21. Jeffrey J. Brown

    The following extrapolations for Saudi and global net exports, based on six years of data (2005 to 2011), appear to be impossibly pessimistic, but then we have the combined Six Country Case History (Indonesia, UK, Egypt, Vietnam, Argentina, Malaysia), which are all now members of AFPEC (Association of Former Petroleum Exporting Countries). An extrapolation of six years of data for the Six Country Case History was too optimistic.
    In order to estimate CNE (Cumulative Net Exports) from an exporting country whose production has shown an inflection point, i.e., either a production decline or the start of an “Undulating Plateau,” I extrapolate the multiyear rate of decline in the ECI ratio (ratio of total petroleum liquids production to liquids consumption) to estimate when the ratio would = 1.0 (when production = consumption).
    Given the tendency for net export declines to show an “Shark fin” pattern, I multiply the annual net exports, at the inflection point, times the number of estimated years to zero net exports, times 0.5 (to get the area under a triangle), less annual net exports at peak. That was my “Cowboy Integration” method for the following four estimates:
    All of the following estimates are based on extrapolating six years of declining ECI values or declining GNE/CNI values (1995 to 2001 for the Six Country Case History and 2005 to 2011 for Saudi and global data):
    Estimated Six Country post-1995 CNE:
    9.2 Gb (billion barrels, total petroleum liquids)
    Actual Six Country post-1995 CNE:
    7.3 Gb
    Estimated Remaining Six Country post-1995 CNE, at the end of 2001:
    3.7 Gb
    Actual Remaining Six Country post-1995 CNE, at the end of 2001:
    1.8 Gb
    Note that the actual Remaining Six Country post-1995 CNE number, at the end of 2001, was about half of the estimated value.
    Estimated post-2005 CNE for:
    Saudi Arabia: 45 Gb
    GNE: 445 Gb
    ANE: 168
    Estimated Remaining post-2005 CNE, at the end of 2011, for:
    Saudi Arabia: 28 Gb
    GNE: 349 Gb
    ANE: 87 Gb
    Annual net exports in 2011 for:
    Saudi Arabia: 3 Gb/year
    GNE: 16 Gb/year
    ANE: 12.8 Gb/year
    Estimated Remaining post-2005 CNE, at the end of 2011, divided by 2011 annual net exports per year, for:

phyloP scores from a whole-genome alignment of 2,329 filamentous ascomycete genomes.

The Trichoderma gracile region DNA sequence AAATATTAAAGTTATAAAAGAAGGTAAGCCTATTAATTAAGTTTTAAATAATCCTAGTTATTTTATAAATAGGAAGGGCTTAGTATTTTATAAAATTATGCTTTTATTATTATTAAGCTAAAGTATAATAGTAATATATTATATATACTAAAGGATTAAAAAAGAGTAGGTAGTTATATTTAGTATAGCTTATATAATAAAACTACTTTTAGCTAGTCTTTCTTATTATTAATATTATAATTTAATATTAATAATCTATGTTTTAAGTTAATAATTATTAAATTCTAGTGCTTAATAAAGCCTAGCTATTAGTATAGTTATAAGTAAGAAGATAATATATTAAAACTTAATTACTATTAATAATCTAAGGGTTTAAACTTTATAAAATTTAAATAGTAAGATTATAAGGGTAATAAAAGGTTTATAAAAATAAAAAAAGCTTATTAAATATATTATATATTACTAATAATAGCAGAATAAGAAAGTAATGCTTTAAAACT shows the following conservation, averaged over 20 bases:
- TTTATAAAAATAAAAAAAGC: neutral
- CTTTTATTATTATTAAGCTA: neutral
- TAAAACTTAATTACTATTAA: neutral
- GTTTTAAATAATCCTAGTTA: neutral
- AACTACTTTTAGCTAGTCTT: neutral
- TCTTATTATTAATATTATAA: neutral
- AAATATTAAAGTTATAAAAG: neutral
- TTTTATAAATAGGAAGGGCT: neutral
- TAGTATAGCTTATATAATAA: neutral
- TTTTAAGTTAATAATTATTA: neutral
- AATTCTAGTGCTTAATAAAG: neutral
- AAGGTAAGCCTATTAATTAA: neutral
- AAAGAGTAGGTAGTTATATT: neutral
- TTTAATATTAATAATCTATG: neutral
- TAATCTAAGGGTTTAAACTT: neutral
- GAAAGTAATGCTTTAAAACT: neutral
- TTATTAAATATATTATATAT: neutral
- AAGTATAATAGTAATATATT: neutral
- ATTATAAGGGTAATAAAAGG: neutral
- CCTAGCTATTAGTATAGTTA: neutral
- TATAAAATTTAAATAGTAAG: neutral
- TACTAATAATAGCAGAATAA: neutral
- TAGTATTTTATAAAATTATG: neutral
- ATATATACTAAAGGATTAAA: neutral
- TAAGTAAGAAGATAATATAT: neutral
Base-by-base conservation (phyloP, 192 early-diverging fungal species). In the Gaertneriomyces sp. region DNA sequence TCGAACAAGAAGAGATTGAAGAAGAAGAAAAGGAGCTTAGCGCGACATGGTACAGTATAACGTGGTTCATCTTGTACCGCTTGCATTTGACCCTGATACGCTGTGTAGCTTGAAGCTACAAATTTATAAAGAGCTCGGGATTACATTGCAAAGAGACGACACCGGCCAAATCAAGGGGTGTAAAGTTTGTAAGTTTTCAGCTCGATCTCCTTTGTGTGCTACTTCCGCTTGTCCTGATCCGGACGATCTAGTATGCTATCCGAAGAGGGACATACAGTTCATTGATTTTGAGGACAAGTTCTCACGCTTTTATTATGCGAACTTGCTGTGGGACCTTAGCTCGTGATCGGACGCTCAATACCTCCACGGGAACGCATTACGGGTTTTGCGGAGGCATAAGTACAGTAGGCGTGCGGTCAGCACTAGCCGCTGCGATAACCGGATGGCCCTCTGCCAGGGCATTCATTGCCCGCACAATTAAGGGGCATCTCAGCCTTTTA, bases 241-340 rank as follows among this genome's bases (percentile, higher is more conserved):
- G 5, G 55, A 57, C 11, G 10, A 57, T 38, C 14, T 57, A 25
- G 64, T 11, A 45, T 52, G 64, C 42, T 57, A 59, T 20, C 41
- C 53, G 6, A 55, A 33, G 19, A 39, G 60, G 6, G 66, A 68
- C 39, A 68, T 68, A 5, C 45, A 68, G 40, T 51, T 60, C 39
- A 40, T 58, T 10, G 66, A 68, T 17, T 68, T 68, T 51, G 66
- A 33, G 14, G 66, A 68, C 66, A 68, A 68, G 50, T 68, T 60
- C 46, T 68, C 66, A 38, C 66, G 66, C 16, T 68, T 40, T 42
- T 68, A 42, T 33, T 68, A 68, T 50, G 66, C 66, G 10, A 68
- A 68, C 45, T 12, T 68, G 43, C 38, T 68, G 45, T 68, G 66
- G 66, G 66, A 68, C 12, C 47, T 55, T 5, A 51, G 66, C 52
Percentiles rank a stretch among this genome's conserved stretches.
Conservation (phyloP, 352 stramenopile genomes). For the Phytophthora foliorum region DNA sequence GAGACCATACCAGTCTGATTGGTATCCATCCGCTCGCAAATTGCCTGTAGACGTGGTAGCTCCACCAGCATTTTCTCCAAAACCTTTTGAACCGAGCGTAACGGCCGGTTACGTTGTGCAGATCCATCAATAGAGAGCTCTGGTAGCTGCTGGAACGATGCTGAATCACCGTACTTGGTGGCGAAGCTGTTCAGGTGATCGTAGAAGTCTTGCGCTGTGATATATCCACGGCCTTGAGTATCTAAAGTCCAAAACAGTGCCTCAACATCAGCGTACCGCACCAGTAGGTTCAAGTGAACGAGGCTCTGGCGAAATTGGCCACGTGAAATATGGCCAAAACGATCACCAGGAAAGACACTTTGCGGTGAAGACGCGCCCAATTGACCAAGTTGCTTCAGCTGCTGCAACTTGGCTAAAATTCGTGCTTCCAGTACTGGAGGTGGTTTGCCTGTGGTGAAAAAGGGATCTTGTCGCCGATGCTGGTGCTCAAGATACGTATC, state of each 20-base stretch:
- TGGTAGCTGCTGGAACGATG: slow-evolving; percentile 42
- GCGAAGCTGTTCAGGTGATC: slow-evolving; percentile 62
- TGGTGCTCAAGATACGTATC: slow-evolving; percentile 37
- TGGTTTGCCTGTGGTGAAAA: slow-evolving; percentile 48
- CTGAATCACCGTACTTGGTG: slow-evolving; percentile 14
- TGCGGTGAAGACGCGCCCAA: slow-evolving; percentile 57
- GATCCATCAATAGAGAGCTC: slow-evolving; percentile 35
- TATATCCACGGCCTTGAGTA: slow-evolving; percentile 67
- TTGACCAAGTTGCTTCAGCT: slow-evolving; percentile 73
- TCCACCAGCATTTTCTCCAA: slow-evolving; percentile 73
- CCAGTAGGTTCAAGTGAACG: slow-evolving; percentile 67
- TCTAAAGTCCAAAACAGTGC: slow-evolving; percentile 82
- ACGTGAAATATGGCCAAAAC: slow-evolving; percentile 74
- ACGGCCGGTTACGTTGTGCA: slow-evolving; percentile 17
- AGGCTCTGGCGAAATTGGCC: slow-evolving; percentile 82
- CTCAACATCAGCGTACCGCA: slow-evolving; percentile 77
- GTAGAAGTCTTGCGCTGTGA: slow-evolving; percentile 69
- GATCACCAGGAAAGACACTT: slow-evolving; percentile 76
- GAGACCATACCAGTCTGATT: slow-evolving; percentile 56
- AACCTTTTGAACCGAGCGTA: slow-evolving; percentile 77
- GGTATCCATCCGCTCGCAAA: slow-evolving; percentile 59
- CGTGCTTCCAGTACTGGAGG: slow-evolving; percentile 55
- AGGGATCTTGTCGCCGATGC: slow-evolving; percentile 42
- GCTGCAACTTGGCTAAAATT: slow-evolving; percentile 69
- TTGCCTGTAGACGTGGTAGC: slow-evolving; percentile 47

Saudi Arabia: 9 years
    GNE: 22 years
    ANE: 7 years
    This is of course analogous to an estimated R/P ratio, and of course, even if approximately correct, countries don’t produce or export at a flat rate for a number of years and then go to zero, but it’s a useful metric.
    Some definitions:
    Six Counties: Indonesia, UK, Egypt, Vietnam, Argentina, Malaysia
    GNE = Top 33 net exporters in 2005, BP + Minor EIA data
    ANE = GNE less Chindia’s Net Imports (CNI)
    GNE/CNI = Ratio of Global Net Exports to Chindia’s Net Imports
    ANE (2002 to 2011):

  22. Bruce Carman

    Steven, as to your being a Sinophile, I would remind you that westerners have been dreaming of getting rich from the Middle Kingdom for centuries, and every 50-60 years (the Long Wave Trough) their desires have turned to fleeing the country under conditions of financial, economic, and social unrest and political reaction.
    Further, China has reached the so-called “middle-income trap” phase of development of the auto- and oil-based modern western model with a GDP per capita (PPP) of $7,000. The US achieved this milestone in the late 1920s; former Commonwealth nations of Canada, Australia, and New Zealand during WW II; western Europe in the 1950s; Ireland and southern Europe in the 1970s; Argentina in the 1960s; Mexico in the early ’00s; Japan in the late 1960s; and South Korea and Taiwan in the 1980s.
    It required China a little more than a half-century to reach the milestone it took the US nearly a century and a half and Japan nearly a century.
    However, China (nor Japan and the “Asian Tigers”) would not have achieved such an unprecedented rate of growth of development were it not for trillions of dollars of western and Japanese investment, trade credits, reinvested profits, and technology transfer to China. China’s debt-induced fixed investment boom since the late ’90s to date is the largest credit and investment bubble as a share of GDP in modern world history, and perhaps in all of history for which reasonable estimates can be made (save for the Egyptian pyramids and Great Wall). All bubbles burst, but there is no precedent for the scale of bursting of such a bubble except for the US in the 1930s and Japan since the ’90s.